Little Falls Meeting celebrates 275 years in Fallston

Two days of special events planned at meeting house on June 8-9


This weekend, June 8 and 9, Little Falls Friends Meeting in Fallston will celebrate the 275th anniversary of its founding.

Speakers, tours, exhibits and printed histories will be brought together to share with the community the remarkable Quaker heritage of Harford County. Little Falls Friends Meeting is at 719 Old Fallston Road in the heart of the Fallston village. For more information, visit

Among the speakers will be Christopher Densmore, curator of the Friends Historical Library at Swarthmore College, and Charles Cherry, of Villanova University, who will speak on William Penn, Man of Peace. Guests may take self-guided tours of significant sites in the area including the Jerusalem Mill and the home of Quakers active in the abolition of slavery.

Little Falls Friends Meeting was founded in 1738, 38 years before the signing of the Declaration of Independence and 35 years before Harford County was separated from Baltimore County.

The current stone Meeting House, built in 1843, is the third building housing the members of the Society of Friends, known as Quakers, on the property. According to a brief history of Little Falls prepared for this weekend's celebration, the original meeting house was a log building erected on a one-acre parcel in what was then known as Bond's Forest. A fieldstone meeting house was built in 1773 and was used for 70 years until the current meeting house was built.

Early Quakers came to Harford County largely from Anne Arundel County in Maryland and Bucks County in Pennsylvania, and settled first along the Bush River, where the Bush River Meeting House was built by Aquila Paca in 1706. Some Quakers moved inland to Darlington and founded the Deer Creek Friends Meeting in 1734.

For others, the Little Falls of the Gunpowder soon became recognized as a source of power for the establishment of mills producing flour, which was shipped to the growing port city of Baltimore. The enterprises not only led to the growth of Little Falls Friends Meeting, but also to a close relationship and interaction with the Quaker merchants in Baltimore.

Names such as Elisha Tyson and Moses Sheppard, who became major philanthropists, are listed in the membership records of Little Falls Meeting. Another member, Martha Ellicott Tyson, organized the initial group that founded Swarthmore College. Benjamin Moore, a former business partner of Gerard Hopkins (Uncle of Johns Hopkins) transferred his membership to Little Falls from Old Town Meeting in Baltimore when he purchased his Fallston home "Mosswood" in 1843.

Among the names – many still common in Harford County – to be found in the early membership records are Amos, Benson, Brinton, Preston, Hollingsworth, Harlan, Howard, Dillon, Fussell, Hayhurst, Hoopes, Hoskins, Norris, Pope, Livezey, Wilson and others.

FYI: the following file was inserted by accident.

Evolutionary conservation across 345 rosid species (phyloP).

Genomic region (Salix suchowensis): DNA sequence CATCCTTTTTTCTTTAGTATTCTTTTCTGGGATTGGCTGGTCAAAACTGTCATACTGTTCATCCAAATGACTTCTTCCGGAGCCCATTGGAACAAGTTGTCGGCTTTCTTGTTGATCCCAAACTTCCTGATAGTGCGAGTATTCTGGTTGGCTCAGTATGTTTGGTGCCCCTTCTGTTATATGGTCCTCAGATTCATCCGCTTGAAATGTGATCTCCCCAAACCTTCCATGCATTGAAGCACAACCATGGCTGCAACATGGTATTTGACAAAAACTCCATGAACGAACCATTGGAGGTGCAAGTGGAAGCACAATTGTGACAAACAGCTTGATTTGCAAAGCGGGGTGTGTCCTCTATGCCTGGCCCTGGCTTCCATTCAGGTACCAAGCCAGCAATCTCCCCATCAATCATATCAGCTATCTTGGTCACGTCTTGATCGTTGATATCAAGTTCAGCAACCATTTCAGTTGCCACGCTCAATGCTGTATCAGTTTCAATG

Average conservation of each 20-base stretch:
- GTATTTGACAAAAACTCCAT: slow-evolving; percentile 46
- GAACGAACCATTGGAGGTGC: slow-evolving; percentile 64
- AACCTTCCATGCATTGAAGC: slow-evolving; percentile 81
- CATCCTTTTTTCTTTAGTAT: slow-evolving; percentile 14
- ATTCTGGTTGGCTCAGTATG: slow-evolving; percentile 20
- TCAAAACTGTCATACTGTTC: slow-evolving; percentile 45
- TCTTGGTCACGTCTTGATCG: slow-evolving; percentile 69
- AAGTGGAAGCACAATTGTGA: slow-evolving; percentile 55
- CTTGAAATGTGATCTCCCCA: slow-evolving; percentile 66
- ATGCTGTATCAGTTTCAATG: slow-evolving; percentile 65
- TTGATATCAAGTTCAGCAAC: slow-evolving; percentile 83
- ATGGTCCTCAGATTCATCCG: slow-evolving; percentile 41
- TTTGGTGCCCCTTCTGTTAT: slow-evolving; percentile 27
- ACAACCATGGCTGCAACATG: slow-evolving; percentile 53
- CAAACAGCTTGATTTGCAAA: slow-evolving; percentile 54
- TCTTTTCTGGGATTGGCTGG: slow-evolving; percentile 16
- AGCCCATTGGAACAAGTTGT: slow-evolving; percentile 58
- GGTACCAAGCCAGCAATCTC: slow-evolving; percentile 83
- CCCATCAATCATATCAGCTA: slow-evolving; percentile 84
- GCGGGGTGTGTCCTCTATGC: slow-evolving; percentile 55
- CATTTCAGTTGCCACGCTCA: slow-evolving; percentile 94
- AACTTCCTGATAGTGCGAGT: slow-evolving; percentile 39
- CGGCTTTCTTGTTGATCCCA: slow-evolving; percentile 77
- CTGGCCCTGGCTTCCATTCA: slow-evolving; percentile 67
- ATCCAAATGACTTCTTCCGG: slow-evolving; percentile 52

In 1850 there were 325 members of the Meeting. The Civil War and requirements for marrying within the Meeting took a toll on membership. Friends remained, however, and continued to be active in many areas of human rights, peace and justice. The abolition movement, women's suffrage, education, world hunger, civil rights, anti-war activities and equal opportunity are significant concerns of Quakers.

Quakers believe that there is a spark of the Divine in every human being. Because of that, people can communicate directly with God without the need for an intermediary. Therefore, they worship without clergy, mostly in spiritual silence, speaking when an individual is so led. There is no dogma, but there are "testimonies" which guide their faith and practice. They include simplicity, integrity, peace, equality and community.

There is a saying among Friends: "Let your life speak." Quakers believe that your values should be reflected through your life.

Friends at Little Falls today are active within Quaker institutions in the wider area. They include Friends School of Baltimore, Harford Friends School, Sheppard Pratt Hospital, Broadmead Retirement Community and the Miles White Foundation. The Quaker influence of Johns Hopkins remains evident in the leadership of both the University and Hospital that bear his legacy. Friends continue to be involved in those institutions.

On both Saturday and Sunday there will be ongoing activities from 10 a.m. to 4 p.m., including an exhibit in the wooden schoolhouse, "Little Falls – 275 years of Tradition and Change," a display of prayer flags created by members of Little Falls, a video presentation of interviews with Friends by Daniel Zimmerman and directions to nearby sites of importance in the history of Little Falls.

The Saturday program at Little Falls includes Christopher Densmore speaking on "Little Falls Friends Meeting and the Wider World of Quakers: Understanding the Ties that Bind Friends Together," beginning at 1 p.m., a panel presentation by members of the Meeting entitled "Little Falls: Past, Present and Future," beginning a 2:15 p.m. and a 3:30 p.m. presentation by Laura Dinsmore, a photographer and member of the Swarthmore Friends Meeting, "Of the Best Sort, But Plain: Quaker Meetinghouses."

On Sunday there will be Meeting for Worship at 11 a.m. followed by a box lunch at noon and Charles Cherry speaking on "William Penn, Man of Peace" at 1:30 p.m., during which there will also be a children's program.

Baltimore Sun Articles
Please note the green-lined linked article text has been applied commercially without any involvement from our newsroom editors, reporters or any other editorial staff.